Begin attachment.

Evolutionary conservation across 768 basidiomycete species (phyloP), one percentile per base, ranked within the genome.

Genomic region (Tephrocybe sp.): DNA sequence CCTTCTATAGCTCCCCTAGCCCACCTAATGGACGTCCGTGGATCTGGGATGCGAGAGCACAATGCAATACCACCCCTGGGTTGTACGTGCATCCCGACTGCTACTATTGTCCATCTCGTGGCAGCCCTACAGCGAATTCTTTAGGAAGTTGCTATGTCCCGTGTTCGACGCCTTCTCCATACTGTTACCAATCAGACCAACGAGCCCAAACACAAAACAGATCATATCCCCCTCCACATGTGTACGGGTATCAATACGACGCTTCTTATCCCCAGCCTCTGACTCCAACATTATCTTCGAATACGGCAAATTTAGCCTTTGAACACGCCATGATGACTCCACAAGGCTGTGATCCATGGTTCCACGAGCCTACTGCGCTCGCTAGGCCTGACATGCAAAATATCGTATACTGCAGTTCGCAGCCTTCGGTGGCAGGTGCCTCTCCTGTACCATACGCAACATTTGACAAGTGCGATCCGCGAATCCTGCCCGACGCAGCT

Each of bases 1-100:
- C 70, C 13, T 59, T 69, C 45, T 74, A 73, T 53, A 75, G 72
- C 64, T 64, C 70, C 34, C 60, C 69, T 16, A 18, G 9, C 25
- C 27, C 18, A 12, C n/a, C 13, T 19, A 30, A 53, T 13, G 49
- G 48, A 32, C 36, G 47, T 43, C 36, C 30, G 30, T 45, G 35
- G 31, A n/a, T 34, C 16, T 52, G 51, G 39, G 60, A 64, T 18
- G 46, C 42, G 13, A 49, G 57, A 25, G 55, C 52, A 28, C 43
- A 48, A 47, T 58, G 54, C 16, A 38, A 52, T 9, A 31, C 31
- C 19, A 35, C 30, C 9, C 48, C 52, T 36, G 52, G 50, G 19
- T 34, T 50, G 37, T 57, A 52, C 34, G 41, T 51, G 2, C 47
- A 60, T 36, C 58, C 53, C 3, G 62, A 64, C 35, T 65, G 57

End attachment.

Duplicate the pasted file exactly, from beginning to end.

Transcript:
Evolutionary conservation across 768 basidiomycete species (phyloP), one percentile per base, ranked within the genome.

Genomic region (Tephrocybe sp.): DNA sequence CCTTCTATAGCTCCCCTAGCCCACCTAATGGACGTCCGTGGATCTGGGATGCGAGAGCACAATGCAATACCACCCCTGGGTTGTACGTGCATCCCGACTGCTACTATTGTCCATCTCGTGGCAGCCCTACAGCGAATTCTTTAGGAAGTTGCTATGTCCCGTGTTCGACGCCTTCTCCATACTGTTACCAATCAGACCAACGAGCCCAAACACAAAACAGATCATATCCCCCTCCACATGTGTACGGGTATCAATACGACGCTTCTTATCCCCAGCCTCTGACTCCAACATTATCTTCGAATACGGCAAATTTAGCCTTTGAACACGCCATGATGACTCCACAAGGCTGTGATCCATGGTTCCACGAGCCTACTGCGCTCGCTAGGCCTGACATGCAAAATATCGTATACTGCAGTTCGCAGCCTTCGGTGGCAGGTGCCTCTCCTGTACCATACGCAACATTTGACAAGTGCGATCCGCGAATCCTGCCCGACGCAGCT

Each of bases 1-100:
- C 70, C 13, T 59, T 69, C 45, T 74, A 73, T 53, A 75, G 72
- C 64, T 64, C 70, C 34, C 60, C 69, T 16, A 18, G 9, C 25
- C 27, C 18, A 12, C n/a, C 13, T 19, A 30, A 53, T 13, G 49
- G 48, A 32, C 36, G 47, T 43, C 36, C 30, G 30, T 45, G 35
- G 31, A n/a, T 34, C 16, T 52, G 51, G 39, G 60, A 64, T 18
- G 46, C 42, G 13, A 49, G 57, A 25, G 55, C 52, A 28, C 43
- A 48, A 47, T 58, G 54, C 16, A 38, A 52, T 9, A 31, C 31
- C 19, A 35, C 30, C 9, C 48, C 52, T 36, G 52, G 50, G 19
- T 34, T 50, G 37, T 57, A 52, C 34, G 41, T 51, G 2, C 47
- A 60, T 36, C 58, C 53, C 3, G 62, A 64, C 35, T 65, G 57